As far as making money goes, I'm pretty confident without consulting their private records that Adobe is doing okay. They employ roughly 10 thousand people. Their CEO's salary jumped from $5 million in 2009 to 12.2 million the next year (I wish I could get a raise like that!) and I'm fairly sure it's only gone up since then. 

There is making money, and there's raking your customers over the coals. I should needn't to explain it here, it should be common sense. If my store normally sells bottled water for 1 dollar a bottle and then a natural disaster strikes and I'm the only store in the area with any water, and I raise the price to $20 a bottle it's totally my decision—supply and demand, baby—but I'm also being a cretin. And a 5-year-old could see that.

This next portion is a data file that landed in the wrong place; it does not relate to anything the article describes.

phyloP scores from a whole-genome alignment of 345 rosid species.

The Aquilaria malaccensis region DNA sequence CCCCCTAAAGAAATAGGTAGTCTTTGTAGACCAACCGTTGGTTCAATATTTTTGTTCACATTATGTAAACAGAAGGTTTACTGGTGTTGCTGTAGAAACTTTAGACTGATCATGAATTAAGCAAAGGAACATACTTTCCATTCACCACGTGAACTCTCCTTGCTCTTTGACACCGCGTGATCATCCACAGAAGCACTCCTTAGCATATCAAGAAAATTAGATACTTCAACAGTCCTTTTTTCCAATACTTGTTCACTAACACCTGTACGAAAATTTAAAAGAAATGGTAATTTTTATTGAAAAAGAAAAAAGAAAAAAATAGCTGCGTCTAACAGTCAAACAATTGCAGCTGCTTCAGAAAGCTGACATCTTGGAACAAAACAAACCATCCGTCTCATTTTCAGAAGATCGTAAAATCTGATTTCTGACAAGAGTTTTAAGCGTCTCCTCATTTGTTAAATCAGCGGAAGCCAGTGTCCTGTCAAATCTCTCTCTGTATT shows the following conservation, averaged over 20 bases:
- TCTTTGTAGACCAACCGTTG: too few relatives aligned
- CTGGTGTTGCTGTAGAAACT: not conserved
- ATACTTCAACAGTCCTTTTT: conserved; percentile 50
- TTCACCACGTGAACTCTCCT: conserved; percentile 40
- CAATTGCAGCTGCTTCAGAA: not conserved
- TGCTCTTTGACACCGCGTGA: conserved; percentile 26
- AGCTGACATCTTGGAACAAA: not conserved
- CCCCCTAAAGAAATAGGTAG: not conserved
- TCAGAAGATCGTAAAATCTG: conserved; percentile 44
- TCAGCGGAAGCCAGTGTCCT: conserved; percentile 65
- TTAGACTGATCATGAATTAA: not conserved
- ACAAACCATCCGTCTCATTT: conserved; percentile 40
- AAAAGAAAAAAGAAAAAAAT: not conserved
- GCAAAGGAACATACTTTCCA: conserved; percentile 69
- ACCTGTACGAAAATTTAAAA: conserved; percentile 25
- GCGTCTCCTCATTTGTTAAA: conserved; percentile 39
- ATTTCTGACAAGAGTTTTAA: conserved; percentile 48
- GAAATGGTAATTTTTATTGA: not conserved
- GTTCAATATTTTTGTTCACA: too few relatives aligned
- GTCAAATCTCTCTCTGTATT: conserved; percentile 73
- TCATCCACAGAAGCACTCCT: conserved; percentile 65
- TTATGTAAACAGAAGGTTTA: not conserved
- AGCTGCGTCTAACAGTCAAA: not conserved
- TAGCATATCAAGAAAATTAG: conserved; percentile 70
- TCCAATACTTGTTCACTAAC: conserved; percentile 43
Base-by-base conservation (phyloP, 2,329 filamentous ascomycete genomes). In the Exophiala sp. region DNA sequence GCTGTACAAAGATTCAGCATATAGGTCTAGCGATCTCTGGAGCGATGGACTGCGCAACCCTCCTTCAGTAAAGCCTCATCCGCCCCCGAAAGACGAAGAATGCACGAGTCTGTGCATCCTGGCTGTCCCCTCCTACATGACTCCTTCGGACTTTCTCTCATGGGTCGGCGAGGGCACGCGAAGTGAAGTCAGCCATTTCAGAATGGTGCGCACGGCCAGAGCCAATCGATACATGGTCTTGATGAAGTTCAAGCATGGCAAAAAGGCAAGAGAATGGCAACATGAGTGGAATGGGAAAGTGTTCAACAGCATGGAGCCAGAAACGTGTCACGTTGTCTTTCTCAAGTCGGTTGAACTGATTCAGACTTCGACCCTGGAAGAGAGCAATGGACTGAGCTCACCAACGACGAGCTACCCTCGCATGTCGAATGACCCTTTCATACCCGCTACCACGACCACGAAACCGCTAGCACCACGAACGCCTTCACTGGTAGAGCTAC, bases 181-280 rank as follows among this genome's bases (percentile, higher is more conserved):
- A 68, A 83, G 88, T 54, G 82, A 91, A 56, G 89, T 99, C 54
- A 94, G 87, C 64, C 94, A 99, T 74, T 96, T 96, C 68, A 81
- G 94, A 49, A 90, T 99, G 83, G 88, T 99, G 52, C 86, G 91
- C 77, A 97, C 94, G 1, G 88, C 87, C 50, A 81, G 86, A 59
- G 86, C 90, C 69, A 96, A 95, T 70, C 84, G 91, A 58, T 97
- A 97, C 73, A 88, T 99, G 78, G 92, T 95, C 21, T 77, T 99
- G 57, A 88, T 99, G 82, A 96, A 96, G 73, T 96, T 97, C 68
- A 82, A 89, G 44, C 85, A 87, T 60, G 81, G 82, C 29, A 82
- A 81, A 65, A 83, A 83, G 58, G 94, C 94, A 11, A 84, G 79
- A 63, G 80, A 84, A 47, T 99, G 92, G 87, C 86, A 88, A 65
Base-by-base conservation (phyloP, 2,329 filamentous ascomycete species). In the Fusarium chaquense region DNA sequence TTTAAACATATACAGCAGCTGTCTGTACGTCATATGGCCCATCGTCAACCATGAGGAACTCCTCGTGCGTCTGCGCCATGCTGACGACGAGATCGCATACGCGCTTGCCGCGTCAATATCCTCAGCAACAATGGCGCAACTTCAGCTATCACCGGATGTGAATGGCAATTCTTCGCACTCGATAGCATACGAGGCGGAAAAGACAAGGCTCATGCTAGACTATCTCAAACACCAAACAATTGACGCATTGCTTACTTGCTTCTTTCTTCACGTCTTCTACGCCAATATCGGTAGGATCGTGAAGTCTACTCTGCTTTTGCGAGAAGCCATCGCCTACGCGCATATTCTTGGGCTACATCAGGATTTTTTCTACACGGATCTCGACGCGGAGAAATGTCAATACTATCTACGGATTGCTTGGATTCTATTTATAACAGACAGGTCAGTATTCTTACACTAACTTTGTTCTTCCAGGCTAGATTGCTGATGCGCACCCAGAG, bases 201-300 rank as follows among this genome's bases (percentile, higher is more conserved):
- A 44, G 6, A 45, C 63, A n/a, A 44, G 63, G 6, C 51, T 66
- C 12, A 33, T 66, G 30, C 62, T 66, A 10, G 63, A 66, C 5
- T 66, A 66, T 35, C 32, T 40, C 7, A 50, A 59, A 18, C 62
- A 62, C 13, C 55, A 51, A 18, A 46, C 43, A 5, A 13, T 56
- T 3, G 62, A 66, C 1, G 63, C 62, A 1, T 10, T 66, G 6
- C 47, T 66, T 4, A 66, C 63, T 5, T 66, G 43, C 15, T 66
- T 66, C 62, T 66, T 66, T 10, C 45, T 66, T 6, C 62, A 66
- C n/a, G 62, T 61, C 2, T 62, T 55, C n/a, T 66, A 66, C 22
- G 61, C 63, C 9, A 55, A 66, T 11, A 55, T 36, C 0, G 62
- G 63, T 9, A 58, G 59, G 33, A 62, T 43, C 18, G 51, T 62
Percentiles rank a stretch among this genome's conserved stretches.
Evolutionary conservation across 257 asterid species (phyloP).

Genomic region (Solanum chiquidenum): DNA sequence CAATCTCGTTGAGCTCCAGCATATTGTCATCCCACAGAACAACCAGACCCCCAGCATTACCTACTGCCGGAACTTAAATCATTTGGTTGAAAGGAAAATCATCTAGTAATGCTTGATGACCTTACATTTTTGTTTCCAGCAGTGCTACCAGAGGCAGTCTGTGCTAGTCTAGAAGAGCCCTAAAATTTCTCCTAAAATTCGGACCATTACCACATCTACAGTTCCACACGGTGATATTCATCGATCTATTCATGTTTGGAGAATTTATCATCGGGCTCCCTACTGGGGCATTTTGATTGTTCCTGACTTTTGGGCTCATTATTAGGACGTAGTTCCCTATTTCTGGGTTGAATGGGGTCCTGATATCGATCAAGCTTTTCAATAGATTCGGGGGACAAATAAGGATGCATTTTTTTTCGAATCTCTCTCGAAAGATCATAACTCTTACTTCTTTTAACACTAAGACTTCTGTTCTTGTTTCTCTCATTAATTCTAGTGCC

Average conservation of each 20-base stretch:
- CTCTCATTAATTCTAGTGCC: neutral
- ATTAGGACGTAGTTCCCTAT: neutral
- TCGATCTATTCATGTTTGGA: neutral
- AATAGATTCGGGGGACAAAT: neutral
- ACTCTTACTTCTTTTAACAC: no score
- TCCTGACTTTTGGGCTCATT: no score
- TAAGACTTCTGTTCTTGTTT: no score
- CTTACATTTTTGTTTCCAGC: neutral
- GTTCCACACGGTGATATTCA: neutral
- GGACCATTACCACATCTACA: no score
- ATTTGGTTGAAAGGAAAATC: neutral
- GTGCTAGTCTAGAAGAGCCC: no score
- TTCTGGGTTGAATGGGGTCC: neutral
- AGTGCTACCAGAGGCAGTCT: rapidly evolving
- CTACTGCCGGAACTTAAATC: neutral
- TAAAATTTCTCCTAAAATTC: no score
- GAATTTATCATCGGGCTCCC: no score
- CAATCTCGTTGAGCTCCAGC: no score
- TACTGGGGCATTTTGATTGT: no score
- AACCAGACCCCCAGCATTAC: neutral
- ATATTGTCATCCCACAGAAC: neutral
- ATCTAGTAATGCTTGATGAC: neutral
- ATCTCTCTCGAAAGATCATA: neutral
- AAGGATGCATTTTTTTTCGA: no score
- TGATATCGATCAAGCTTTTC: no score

Don't like CC? Use another program! 

How very helpful. I've spent the last decade learning Adobe's suite of products, with their unique feel and interfaces. Most employers expect proficiency in these programs and recognize them. So your solution is for me to toss aside my years of study, books, seminars, and practical use to learn a different program that a potential employer may not use or have heard of. Perhaps I'll just study dolphin training and look for a job at Sea World while I'm at it.

The 'haters' are just pissed because they can't pirate Photoshop any more.

First off, it's insulting to assume that every unhappy person is a pirate. I've never pirated Photoshop, and have no intentions to.  Just because I'm complaining doesn't make me a pirate.